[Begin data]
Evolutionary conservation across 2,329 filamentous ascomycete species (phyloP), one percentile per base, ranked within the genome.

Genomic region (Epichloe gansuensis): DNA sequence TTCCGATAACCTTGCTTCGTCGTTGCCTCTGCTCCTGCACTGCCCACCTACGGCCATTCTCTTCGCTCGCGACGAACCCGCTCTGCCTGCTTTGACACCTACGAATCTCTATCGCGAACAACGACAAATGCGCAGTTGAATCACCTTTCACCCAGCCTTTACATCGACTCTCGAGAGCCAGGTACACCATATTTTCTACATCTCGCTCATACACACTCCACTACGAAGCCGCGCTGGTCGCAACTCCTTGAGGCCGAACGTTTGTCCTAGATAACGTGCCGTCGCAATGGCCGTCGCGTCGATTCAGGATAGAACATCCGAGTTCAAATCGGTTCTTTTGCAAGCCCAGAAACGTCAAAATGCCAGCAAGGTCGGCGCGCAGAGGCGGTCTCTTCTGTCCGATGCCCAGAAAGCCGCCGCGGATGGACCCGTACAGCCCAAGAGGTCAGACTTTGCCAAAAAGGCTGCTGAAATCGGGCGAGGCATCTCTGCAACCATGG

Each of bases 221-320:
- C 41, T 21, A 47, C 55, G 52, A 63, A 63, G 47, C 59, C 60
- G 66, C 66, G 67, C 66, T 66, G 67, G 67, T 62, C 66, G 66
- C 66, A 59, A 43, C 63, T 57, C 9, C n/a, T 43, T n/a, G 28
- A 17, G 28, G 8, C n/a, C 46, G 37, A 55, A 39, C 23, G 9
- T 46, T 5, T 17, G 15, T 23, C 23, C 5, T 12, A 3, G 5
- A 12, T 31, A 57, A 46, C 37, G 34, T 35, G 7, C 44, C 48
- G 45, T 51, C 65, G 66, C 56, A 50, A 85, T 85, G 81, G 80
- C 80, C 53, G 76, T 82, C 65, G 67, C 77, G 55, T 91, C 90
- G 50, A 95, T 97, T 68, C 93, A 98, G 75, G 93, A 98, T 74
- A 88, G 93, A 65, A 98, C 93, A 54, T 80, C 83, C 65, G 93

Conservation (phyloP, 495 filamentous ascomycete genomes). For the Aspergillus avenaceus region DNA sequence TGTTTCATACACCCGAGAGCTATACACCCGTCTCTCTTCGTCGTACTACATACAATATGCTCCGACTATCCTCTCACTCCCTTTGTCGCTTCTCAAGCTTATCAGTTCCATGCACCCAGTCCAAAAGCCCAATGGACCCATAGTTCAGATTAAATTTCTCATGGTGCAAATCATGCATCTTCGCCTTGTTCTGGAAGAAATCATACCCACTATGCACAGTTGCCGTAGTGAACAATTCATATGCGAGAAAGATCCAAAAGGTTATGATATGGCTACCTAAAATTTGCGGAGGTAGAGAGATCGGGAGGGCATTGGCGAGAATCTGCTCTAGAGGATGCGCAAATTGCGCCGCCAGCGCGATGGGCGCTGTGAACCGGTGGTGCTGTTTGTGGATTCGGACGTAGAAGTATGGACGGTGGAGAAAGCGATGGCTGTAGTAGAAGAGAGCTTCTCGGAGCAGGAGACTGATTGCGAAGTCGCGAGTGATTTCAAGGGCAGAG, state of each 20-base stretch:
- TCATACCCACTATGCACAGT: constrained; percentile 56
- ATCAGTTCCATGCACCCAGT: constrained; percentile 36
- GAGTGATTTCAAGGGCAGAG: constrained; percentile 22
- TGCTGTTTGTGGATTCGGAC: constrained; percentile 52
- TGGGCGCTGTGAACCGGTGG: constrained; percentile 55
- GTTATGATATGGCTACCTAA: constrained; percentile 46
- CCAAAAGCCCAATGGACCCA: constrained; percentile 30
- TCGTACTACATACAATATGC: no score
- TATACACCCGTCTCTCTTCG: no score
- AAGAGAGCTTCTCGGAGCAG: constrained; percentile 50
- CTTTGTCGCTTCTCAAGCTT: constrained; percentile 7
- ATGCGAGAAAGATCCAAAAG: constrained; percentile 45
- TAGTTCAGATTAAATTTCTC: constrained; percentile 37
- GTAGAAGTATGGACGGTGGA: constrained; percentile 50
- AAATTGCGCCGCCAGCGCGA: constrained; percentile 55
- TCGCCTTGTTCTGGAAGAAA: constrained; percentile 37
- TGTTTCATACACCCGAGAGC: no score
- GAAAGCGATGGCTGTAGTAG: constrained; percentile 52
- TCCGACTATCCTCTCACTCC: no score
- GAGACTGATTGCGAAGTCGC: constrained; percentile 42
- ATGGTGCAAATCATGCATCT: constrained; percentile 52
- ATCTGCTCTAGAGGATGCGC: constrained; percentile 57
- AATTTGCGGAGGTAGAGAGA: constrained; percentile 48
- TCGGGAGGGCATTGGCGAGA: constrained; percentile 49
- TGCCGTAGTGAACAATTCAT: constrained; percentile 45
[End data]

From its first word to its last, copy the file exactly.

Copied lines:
Evolutionary conservation across 2,329 filamentous ascomycete species (phyloP), one percentile per base, ranked within the genome.

Genomic region (Epichloe gansuensis): DNA sequence TTCCGATAACCTTGCTTCGTCGTTGCCTCTGCTCCTGCACTGCCCACCTACGGCCATTCTCTTCGCTCGCGACGAACCCGCTCTGCCTGCTTTGACACCTACGAATCTCTATCGCGAACAACGACAAATGCGCAGTTGAATCACCTTTCACCCAGCCTTTACATCGACTCTCGAGAGCCAGGTACACCATATTTTCTACATCTCGCTCATACACACTCCACTACGAAGCCGCGCTGGTCGCAACTCCTTGAGGCCGAACGTTTGTCCTAGATAACGTGCCGTCGCAATGGCCGTCGCGTCGATTCAGGATAGAACATCCGAGTTCAAATCGGTTCTTTTGCAAGCCCAGAAACGTCAAAATGCCAGCAAGGTCGGCGCGCAGAGGCGGTCTCTTCTGTCCGATGCCCAGAAAGCCGCCGCGGATGGACCCGTACAGCCCAAGAGGTCAGACTTTGCCAAAAAGGCTGCTGAAATCGGGCGAGGCATCTCTGCAACCATGG

Each of bases 221-320:
- C 41, T 21, A 47, C 55, G 52, A 63, A 63, G 47, C 59, C 60
- G 66, C 66, G 67, C 66, T 66, G 67, G 67, T 62, C 66, G 66
- C 66, A 59, A 43, C 63, T 57, C 9, C n/a, T 43, T n/a, G 28
- A 17, G 28, G 8, C n/a, C 46, G 37, A 55, A 39, C 23, G 9
- T 46, T 5, T 17, G 15, T 23, C 23, C 5, T 12, A 3, G 5
- A 12, T 31, A 57, A 46, C 37, G 34, T 35, G 7, C 44, C 48
- G 45, T 51, C 65, G 66, C 56, A 50, A 85, T 85, G 81, G 80
- C 80, C 53, G 76, T 82, C 65, G 67, C 77, G 55, T 91, C 90
- G 50, A 95, T 97, T 68, C 93, A 98, G 75, G 93, A 98, T 74
- A 88, G 93, A 65, A 98, C 93, A 54, T 80, C 83, C 65, G 93

Conservation (phyloP, 495 filamentous ascomycete genomes). For the Aspergillus avenaceus region DNA sequence TGTTTCATACACCCGAGAGCTATACACCCGTCTCTCTTCGTCGTACTACATACAATATGCTCCGACTATCCTCTCACTCCCTTTGTCGCTTCTCAAGCTTATCAGTTCCATGCACCCAGTCCAAAAGCCCAATGGACCCATAGTTCAGATTAAATTTCTCATGGTGCAAATCATGCATCTTCGCCTTGTTCTGGAAGAAATCATACCCACTATGCACAGTTGCCGTAGTGAACAATTCATATGCGAGAAAGATCCAAAAGGTTATGATATGGCTACCTAAAATTTGCGGAGGTAGAGAGATCGGGAGGGCATTGGCGAGAATCTGCTCTAGAGGATGCGCAAATTGCGCCGCCAGCGCGATGGGCGCTGTGAACCGGTGGTGCTGTTTGTGGATTCGGACGTAGAAGTATGGACGGTGGAGAAAGCGATGGCTGTAGTAGAAGAGAGCTTCTCGGAGCAGGAGACTGATTGCGAAGTCGCGAGTGATTTCAAGGGCAGAG, state of each 20-base stretch:
- TCATACCCACTATGCACAGT: constrained; percentile 56
- ATCAGTTCCATGCACCCAGT: constrained; percentile 36
- GAGTGATTTCAAGGGCAGAG: constrained; percentile 22
- TGCTGTTTGTGGATTCGGAC: constrained; percentile 52
- TGGGCGCTGTGAACCGGTGG: constrained; percentile 55
- GTTATGATATGGCTACCTAA: constrained; percentile 46
- CCAAAAGCCCAATGGACCCA: constrained; percentile 30
- TCGTACTACATACAATATGC: no score
- TATACACCCGTCTCTCTTCG: no score
- AAGAGAGCTTCTCGGAGCAG: constrained; percentile 50
- CTTTGTCGCTTCTCAAGCTT: constrained; percentile 7
- ATGCGAGAAAGATCCAAAAG: constrained; percentile 45
- TAGTTCAGATTAAATTTCTC: constrained; percentile 37
- GTAGAAGTATGGACGGTGGA: constrained; percentile 50
- AAATTGCGCCGCCAGCGCGA: constrained; percentile 55
- TCGCCTTGTTCTGGAAGAAA: constrained; percentile 37
- TGTTTCATACACCCGAGAGC: no score
- GAAAGCGATGGCTGTAGTAG: constrained; percentile 52
- TCCGACTATCCTCTCACTCC: no score
- GAGACTGATTGCGAAGTCGC: constrained; percentile 42
- ATGGTGCAAATCATGCATCT: constrained; percentile 52
- ATCTGCTCTAGAGGATGCGC: constrained; percentile 57
- AATTTGCGGAGGTAGAGAGA: constrained; percentile 48
- TCGGGAGGGCATTGGCGAGA: constrained; percentile 49
- TGCCGTAGTGAACAATTCAT: constrained; percentile 45